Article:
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Library of Congress

Happy Birthday, Francis Scott Key, Author of “The Star-Spangled Banner”

August 01, 2010
by Liz Colville
Francis Scott Key was a Federalist, a lawyer, attorney general of Washington, D.C., a husband and the father of 11 children. An ancestor and namesake of author F. Scott Fitzgerald, Key is best known for a rare demonstration of poetry: “The Defence of Fort McHenry,” otherwise known as “The Star-Spangled Banner.”

Francis Scott Key’s Early Days

Francis Scott Key was born to a wealthy family in Frederick County, Maryland, on August 1, 1779. He was educated at a private school in Annapolis, Maryland, from a young age and was raised Episcopalian, becoming deeply religious as an adult.

Key had 11 children by his wife, Mary Tayloe Lloyd, whom he met while studying at St. John’s College in Annapolis, Maryland. They settled in Georgetown when Key and his uncle, Philip Barton Key, founded a law practice.

Writing the “The Star-Spangled Banner”

Key opposed the War of 1812 against Britain, but when his state was threatened, he joined a volunteer militia. During his service, he saw the White House, Capitol and other buildings burn.

He returned home in August 1814, just prior to the capture of his friend Dr. William Beanes by Gen. Robert Ross and Adm. George Cockburn of the British army, the event that would spark “The Star-Spangled Banner.”

Key wanted to rescue his friend, and received a ship from President Madison to sail out to the British vessel holding Beanes. Key and Col. John C. Skinner convinced Ross to release Beanes, but the Americans had to be detained during the British attack on Baltimore.

From the ship, Key watched the Sept. 13-14 bombing attack of Fort McHenry, which flew a large American flag. The morning after the battle, Key saw that the flag was still flying, signifying that the fort had withstood the bombardment. It inspired Key to write the poem “The Defence of Fort McHenry,” later known as “The Star-Spangled Banner.”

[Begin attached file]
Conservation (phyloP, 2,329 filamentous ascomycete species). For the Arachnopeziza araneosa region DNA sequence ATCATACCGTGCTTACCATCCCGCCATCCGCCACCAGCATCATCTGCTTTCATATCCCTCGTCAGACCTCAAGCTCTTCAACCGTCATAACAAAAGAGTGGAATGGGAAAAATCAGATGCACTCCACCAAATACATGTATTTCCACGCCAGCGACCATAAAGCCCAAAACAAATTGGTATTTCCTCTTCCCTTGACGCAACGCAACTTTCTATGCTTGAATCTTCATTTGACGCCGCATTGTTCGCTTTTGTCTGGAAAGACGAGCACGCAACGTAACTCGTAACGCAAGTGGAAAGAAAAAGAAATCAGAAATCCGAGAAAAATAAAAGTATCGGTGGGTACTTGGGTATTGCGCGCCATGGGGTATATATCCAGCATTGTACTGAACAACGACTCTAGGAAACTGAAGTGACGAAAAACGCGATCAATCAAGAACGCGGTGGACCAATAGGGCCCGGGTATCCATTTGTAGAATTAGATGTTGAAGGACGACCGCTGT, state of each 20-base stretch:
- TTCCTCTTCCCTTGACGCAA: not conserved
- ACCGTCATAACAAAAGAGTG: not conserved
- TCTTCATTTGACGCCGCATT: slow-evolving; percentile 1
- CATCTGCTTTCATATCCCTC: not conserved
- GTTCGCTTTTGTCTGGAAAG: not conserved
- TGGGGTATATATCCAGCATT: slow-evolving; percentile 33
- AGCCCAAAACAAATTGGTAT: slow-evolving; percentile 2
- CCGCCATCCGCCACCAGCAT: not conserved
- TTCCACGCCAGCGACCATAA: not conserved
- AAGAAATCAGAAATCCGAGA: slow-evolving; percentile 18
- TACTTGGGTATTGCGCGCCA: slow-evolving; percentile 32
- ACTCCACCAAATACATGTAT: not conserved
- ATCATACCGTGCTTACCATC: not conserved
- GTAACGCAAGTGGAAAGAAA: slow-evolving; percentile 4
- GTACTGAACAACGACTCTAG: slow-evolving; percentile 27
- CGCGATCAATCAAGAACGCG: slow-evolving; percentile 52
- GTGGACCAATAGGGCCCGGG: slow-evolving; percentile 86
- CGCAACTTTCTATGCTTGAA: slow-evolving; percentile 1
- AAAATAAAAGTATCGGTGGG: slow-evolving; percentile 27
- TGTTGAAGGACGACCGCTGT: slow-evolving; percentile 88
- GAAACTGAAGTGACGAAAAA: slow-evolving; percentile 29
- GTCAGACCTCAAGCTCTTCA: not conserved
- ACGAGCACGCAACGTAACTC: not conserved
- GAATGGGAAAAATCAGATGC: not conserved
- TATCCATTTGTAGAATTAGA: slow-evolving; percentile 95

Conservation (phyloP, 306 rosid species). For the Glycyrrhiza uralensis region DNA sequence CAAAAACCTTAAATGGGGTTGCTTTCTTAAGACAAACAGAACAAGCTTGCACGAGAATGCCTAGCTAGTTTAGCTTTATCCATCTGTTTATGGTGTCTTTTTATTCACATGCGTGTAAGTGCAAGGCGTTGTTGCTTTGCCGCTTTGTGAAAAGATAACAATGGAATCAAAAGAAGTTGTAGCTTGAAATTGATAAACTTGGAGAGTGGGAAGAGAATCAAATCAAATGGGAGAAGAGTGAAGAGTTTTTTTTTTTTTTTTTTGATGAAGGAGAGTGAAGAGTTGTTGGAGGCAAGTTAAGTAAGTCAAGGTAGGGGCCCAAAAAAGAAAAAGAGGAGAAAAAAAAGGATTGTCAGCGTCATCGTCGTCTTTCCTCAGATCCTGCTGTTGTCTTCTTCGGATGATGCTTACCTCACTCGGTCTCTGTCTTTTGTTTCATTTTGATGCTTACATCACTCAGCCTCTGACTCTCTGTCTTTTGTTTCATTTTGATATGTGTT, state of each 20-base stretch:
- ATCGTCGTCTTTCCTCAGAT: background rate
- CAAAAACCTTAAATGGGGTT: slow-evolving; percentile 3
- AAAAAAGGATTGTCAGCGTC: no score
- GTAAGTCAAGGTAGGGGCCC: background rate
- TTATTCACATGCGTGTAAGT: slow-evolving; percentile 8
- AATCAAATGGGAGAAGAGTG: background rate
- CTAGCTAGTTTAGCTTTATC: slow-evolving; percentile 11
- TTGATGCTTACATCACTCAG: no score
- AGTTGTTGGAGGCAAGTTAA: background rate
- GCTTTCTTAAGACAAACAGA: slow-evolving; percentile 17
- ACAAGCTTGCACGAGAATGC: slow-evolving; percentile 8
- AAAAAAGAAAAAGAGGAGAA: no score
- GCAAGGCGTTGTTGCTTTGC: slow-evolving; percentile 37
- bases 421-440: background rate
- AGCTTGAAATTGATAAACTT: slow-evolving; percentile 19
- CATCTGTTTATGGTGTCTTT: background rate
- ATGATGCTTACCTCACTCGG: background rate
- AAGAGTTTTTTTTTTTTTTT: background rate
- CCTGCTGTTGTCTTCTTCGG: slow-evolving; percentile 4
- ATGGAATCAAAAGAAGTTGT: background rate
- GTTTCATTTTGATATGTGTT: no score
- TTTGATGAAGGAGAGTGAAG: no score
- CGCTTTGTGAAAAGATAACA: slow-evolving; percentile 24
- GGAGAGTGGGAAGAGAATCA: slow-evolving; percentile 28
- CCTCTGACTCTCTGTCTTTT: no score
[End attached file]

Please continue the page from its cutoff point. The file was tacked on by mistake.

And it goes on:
“The Defence of Fort McHenry” was revised several times during Key’s stay at the Indian Queen Hotel in Baltimore following the battle. He was encouraged to publish it by his wife’s brother-in-law.

Copies were printed and distributed to soldiers in and around Fort McHenry and Baltimore, along with instructions saying that it should be sung to the familiar tune of “To Anacreon in Heaven.” The first known performance of the song was at Baltimore’s Holliday Street Theatre on Oct. 19, 1814.

“The Star-Spangled Banner” grew to become one of the most popular patriotic songs and was played often during the Civil War. In 1889, the Navy began playing it at flag-raising ceremonies, and in 1917, the Navy and Army adopted it as the national anthem for ceremonial purposes.

In 1931, Congress passed a law declaring “The Star-Spangled Banner” the national anthem of the United States. Officially, the song has four verses, though only the first verse is typically sung.

The Rest of the Story

Francis Scott Key went down in history for a single poem, but he was also an accomplished lawyer. From 1833 to 1841 he was district attorney of Washington, D.C., under Presidents Jackson and Van Buren.

He was both a slave owner and an “advocate for a solution to slavery,” according to the Maryland Online Encyclopedia; he argued cases on both sides of the argument. He raised money for a proposed African colony for blacks. He eventually freed his own slaves but had a single free black servant throughout his life. He died on Jan. 11, 1843.

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